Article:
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Saturday, February 9, 2013

Harmon Jones | Bloodhounds of Broadway


southern fried chicken
by Douglas Messerli
 
Sy Gomberg (screenplay, adapted from stories Damon Runyon by Albert Mannheimer), Harmon Jones (director) Bloodhounds of Broadway / 1952

In this 1952 mishmash of several Damon Runyon stories woven together in order to create a showcase for Mitzi Gaynor, the magic of Runyonland seems to have almost completely died out, the film beginning with a dirge-like torch song, sung by a somewhat dour Yvonne Dugan (Marguerite Chapman) to an empty chair. The famed Dave the Dude’s Club seems more like a morgue than a popular night spot. Indeed, gambling, so it appears, is about to come to an end! In the back room Robert “Numbers” Foster (Scott Brady) has called together his associates to explain the situation: they are all about to be called to testify before a Senate committee and plan to quickly forsake their beloved New York for the environs of Miami before disembarking for Cuba! Numbers’ girlfriend, Yvonne, will testify in their stead, carefully trained by a script held by Curtaintime Charlie (dancer-singer Richard Allen).

       Accordingly, this empty fable begins with a boring and unrevealing “trial,” one of the mobsters repeating “I can’t remember,” while Yvonne, true to her man, perfumes the room with lies. Even the senators throw up their hands in boredom: the inquiry ends as quickly as it has begun!

       Meanwhile, down South, since things have seemingly calmed down, Numbers hires a car piloted by the only truly funny figure in his work, Harry “Poorly” Sammis (Wally Vernon), to drive slowly back to the Big City, But Poorly’s poor driving skills sends them into the backwoods of Georgia, where they immediately encounter a gingham-clad Emily Ann Stackerlee (Mitzi) barnstorming over her granddaddy’s grave in a rousing chorus of funereal songs. As quick as you can say, “howdy, miss,” she invites the interlopers home for dinner, dancing up servings of candied yams and grits! Dinner, unfortunately, is interrupted by the gun-toting neighbor boys, Crockett Pace and his brothers, ending with Numbers, Poorly, and Emily Ann, along with her beloved bloodhounds, speeding off into the sunset!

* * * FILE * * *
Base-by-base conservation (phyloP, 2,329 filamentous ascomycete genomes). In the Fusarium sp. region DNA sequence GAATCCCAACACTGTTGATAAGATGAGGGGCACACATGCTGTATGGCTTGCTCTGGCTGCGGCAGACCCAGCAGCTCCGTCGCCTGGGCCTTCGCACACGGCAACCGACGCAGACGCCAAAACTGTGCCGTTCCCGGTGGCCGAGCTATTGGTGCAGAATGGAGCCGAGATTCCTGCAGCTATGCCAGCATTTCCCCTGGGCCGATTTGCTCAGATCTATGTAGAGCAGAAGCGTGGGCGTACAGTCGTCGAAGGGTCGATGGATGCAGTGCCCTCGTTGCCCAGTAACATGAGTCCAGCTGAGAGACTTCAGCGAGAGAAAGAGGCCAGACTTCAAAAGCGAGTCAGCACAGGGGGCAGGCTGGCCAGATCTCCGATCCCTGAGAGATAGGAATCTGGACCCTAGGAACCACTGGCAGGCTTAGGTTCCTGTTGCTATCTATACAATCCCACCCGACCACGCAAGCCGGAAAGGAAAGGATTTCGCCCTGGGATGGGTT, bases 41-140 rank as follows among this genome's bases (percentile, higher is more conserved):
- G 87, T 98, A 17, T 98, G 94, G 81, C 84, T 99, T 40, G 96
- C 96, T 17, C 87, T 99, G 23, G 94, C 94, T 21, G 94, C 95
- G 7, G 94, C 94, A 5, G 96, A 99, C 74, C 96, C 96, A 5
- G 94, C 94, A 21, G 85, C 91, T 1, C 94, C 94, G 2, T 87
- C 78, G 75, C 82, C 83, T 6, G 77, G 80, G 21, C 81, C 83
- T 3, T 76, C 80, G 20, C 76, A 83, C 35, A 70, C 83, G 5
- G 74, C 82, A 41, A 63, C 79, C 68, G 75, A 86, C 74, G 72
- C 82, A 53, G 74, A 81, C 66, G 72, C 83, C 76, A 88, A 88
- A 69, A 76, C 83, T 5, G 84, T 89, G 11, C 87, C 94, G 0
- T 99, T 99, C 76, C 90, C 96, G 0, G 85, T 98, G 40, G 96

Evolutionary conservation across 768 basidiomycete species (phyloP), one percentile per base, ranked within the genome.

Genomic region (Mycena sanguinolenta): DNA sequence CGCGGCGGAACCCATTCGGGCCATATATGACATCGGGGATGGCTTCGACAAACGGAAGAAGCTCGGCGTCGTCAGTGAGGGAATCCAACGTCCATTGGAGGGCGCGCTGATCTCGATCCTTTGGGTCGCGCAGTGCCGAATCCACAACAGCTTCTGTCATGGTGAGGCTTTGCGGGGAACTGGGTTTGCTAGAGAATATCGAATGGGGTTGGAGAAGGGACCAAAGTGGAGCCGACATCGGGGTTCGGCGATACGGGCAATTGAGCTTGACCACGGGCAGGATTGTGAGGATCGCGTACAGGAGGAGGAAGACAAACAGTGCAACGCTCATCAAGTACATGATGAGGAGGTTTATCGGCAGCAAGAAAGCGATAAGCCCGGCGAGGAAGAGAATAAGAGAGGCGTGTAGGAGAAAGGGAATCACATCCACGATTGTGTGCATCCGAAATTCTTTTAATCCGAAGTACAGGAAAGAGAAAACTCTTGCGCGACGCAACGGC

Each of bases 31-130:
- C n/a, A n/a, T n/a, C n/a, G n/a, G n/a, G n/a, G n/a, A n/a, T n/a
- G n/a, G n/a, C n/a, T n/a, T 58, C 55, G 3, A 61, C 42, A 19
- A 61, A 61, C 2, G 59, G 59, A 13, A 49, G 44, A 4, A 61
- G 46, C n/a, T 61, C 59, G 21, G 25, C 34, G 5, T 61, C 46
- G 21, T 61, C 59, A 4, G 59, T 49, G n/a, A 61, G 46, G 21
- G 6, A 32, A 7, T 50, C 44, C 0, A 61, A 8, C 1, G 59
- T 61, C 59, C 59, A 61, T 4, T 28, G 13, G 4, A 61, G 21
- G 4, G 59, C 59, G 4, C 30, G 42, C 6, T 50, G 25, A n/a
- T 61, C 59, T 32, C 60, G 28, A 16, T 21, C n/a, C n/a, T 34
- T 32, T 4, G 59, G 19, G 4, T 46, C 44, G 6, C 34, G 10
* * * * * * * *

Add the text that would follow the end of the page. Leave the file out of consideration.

If you think these events might be lacking some credibility, hold on! For Numbers, having been “calmed down” by Emily Lee’s singing, suddenly gets the urge to take her along to New York where he might “mentor” and see to her education, hankering, evidently, to play “Daddy Long Legs” to this innocent country gal. But wouldn’t you know, the minute they get the Big Apple, where Emily Lee is given up into the tutelage of show-girl Tessie Sammis (Mitzi Green), the green country kid suddenly becomes a 20-something woman who, it turns out, can sing and dance as good as any Broadway star. As they play out a kind of “I can do anything better routine,” Tessie, Curtantime, and Emily Lee irresistibly patter “I Have a Feeling You’re Fooling.”

      The rest of this silly pastiche is made up of cutsey routines for Mitzi—some of them quite entertaining—trouble-making explosions by the jealous Yvonne, and the confused reactions of Numbers, who, losing his idiot savant ability to multiply and add all combinations of figures, has fallen desperately in love without his knowing it. Stitching these threads together are scenes in which the dogs, now hooked on Poorly’s pills, roam the streets of Broadway and, more often fall into deep sleep; Tessie’s cheerleading support of her protégée; and Emily Lee’s never-ending attempts to feed everyone she meets. A second investigation into the gambling racket, sends Numbers into hiding once again, as his former reform-school friend, Inspector McNamara (Michael O’Shea) attempts to convince Emily Lee to save her lover from years in prison by making a deal: one year in prison for going straight!

      Screenplay writer Sy Gomberg and adapter Albert Mannheimer don’t give Runyon’s suckers an even chance. The Southern fried chicken, oily as it is, is served up cold. Numbers, upon his release from the slammer, and Emily Lee grow fat as an old married couple, hoofing their lives away. Issinit sweet?

       
Los Angeles, February 9, 2013

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